The raindrop tickles my cheek as it rolls down my upturned face.
Soon, another startles me with its sudden presence on my face and makes me blink unexpectedly. It’s just sprinkling right now, but the dark clouds overhead hint of a coming downpour. I should probably go inside.
I sit up from my reclined position in the hammock that’s strung between two evergreens and admire the beauty I’m surrounded with. A dark mountain looms directly in front of me, and, in fact, all around me, reminding me of what a powerful and altogether mighty God I serve.
What Noise Makes Me Miss
But something is bothering me, and I can’t quite put my finger on what it is. The horses to my left have wandered off to find a greener place to nibble. A fly circles my head, looking for a place to land. The house is 100 yards to my right, a tall structure in the middle of this Montanan sanctuary.
Everything seems to be in its proper place.
As I carefully step out of the hammock, I suddenly realize what’s wrong.
It’s the noise.
The landlady has her window open and TV turned up so that the sound carries up the hill and straight to my ears. The sprinkler watering the lawn makes a steady click, click, click, click as it rotates in a never ending circle, shooting water as far as it can possibly reach. A car rumbles down the gravel road in the distance.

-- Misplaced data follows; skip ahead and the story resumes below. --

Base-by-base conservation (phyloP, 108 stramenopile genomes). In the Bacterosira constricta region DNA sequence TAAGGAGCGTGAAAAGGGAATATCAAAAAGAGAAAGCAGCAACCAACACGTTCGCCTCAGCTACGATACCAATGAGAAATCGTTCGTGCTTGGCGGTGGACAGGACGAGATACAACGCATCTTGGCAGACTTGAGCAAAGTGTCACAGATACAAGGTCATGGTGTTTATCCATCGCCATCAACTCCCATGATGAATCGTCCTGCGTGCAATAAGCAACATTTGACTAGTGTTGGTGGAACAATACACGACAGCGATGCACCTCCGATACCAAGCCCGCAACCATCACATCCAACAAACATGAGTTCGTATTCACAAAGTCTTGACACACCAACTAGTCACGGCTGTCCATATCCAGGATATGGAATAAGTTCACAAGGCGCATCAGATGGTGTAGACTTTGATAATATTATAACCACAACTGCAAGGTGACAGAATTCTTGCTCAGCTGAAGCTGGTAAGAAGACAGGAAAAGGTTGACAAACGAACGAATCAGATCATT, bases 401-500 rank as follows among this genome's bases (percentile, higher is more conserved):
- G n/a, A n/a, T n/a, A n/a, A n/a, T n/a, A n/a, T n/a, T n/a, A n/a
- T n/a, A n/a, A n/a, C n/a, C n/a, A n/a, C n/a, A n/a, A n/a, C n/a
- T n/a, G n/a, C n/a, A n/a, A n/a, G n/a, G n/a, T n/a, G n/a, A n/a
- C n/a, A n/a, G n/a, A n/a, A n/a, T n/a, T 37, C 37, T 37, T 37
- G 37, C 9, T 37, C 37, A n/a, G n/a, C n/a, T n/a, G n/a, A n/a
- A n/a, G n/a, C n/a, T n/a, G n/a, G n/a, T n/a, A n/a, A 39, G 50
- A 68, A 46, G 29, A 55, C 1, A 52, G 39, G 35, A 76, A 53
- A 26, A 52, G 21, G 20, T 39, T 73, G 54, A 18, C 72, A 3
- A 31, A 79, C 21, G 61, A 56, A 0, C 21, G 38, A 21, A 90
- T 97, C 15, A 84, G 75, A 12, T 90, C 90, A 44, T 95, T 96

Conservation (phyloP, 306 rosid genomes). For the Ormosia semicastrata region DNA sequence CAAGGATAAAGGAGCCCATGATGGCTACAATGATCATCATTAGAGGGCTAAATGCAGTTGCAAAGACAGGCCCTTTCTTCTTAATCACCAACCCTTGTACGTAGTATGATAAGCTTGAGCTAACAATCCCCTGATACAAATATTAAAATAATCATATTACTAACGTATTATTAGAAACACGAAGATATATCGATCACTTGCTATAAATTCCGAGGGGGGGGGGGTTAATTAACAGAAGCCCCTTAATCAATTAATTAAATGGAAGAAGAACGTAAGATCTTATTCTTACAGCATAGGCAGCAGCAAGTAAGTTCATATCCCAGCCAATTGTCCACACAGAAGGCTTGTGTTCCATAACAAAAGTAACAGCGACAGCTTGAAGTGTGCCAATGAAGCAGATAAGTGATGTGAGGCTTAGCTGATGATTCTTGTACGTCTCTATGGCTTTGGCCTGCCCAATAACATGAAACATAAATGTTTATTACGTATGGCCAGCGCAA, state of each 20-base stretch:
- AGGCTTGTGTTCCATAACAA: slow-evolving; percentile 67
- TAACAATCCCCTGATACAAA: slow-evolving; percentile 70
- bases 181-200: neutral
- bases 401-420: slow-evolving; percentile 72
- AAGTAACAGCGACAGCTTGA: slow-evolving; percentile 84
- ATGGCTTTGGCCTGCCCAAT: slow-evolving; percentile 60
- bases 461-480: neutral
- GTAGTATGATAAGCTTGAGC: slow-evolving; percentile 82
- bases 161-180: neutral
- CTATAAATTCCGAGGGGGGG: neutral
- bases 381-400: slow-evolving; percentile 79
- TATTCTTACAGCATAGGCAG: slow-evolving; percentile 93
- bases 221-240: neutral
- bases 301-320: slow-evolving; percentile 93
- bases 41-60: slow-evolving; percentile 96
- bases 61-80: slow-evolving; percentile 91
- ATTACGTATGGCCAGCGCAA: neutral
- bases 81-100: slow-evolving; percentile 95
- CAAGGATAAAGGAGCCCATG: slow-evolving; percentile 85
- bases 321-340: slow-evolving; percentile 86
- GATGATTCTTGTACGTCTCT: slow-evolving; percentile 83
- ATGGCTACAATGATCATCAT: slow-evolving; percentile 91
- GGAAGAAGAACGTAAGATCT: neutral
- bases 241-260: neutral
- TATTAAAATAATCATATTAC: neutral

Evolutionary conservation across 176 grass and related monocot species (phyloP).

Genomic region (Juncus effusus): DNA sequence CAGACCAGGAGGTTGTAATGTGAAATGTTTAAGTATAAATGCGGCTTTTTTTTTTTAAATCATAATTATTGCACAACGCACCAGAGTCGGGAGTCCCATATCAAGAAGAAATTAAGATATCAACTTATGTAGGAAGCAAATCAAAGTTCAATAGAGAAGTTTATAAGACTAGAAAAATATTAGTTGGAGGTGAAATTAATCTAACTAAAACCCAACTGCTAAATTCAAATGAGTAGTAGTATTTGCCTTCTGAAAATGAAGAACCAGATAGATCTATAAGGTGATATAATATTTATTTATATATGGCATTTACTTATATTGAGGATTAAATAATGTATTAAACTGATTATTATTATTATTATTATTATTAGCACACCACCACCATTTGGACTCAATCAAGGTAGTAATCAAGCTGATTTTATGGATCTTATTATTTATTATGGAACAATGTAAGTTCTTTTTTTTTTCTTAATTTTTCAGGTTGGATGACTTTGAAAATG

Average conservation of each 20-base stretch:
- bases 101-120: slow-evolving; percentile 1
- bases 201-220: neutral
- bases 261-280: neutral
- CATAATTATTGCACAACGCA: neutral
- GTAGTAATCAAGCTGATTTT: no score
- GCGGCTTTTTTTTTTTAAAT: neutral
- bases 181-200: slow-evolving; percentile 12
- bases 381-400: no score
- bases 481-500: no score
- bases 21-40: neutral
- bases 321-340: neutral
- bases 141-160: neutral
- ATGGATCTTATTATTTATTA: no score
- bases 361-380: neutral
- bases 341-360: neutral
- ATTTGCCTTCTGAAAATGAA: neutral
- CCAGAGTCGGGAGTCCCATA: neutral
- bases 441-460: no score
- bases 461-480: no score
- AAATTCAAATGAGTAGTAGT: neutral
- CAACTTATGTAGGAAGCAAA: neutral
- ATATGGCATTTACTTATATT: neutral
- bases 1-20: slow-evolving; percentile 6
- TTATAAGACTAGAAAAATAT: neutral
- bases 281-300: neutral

And it’s then that I realize that rarely is there a moment in my life that doesn’t have manufactured sound vying for my attention.
When I’m not listening to the hum of a motor from my fridge or car, there are timers reminding me of important things that I have to do, places that I need to be. There are alert tones that ring loud and clear, announcing to me that I have a new text or Facebook message. There are phone calls to be answered. Sink water running. Dishwashers whirring. Keyboard tap-tap-taps. Lights humming.
And not to mention music.
It’s everywhere! In stores, in movies, in cars. Even on days like today when I’m sitting in a hammock with beauty surrounding me, I’m tempted to pull out my headphones and iPod and get some tunes going. There is almost never a moment where sitting and enjoying the sounds of nature–just nature–is possible.
The moments of quiet solitude with just me, my thoughts, and God are few and far between.
But to be honest, I miss silence. A lot.
I miss the times before I had a phone, before Facebook was popular. I miss being 11 and going out into the woods behind my house up to the tree swing. I miss swinging out over the outcrop of rocks, pretending to fly while the only sounds around me were the birds cheering me on in my superhero duties and the armadillos and squirrels scampering through the brush.
I miss climbing my tree and balancing there on my favorite branch, my backpack with snacks and water hanging above me, as I become immersed in a different book than the one I started and finished yesterday. I travel to England, Mexico, France, Russia, and Israel while the wind stirs the branch I sit on, and it becomes a bucking horse, a ship caught in a storm in the middle of the ocean, a bicycle traveling down a bumpy road. The critters keep me company in the tree, acting unbeknownst to them as dragons, snakes, scorpions.
The only sound is that of pages turning.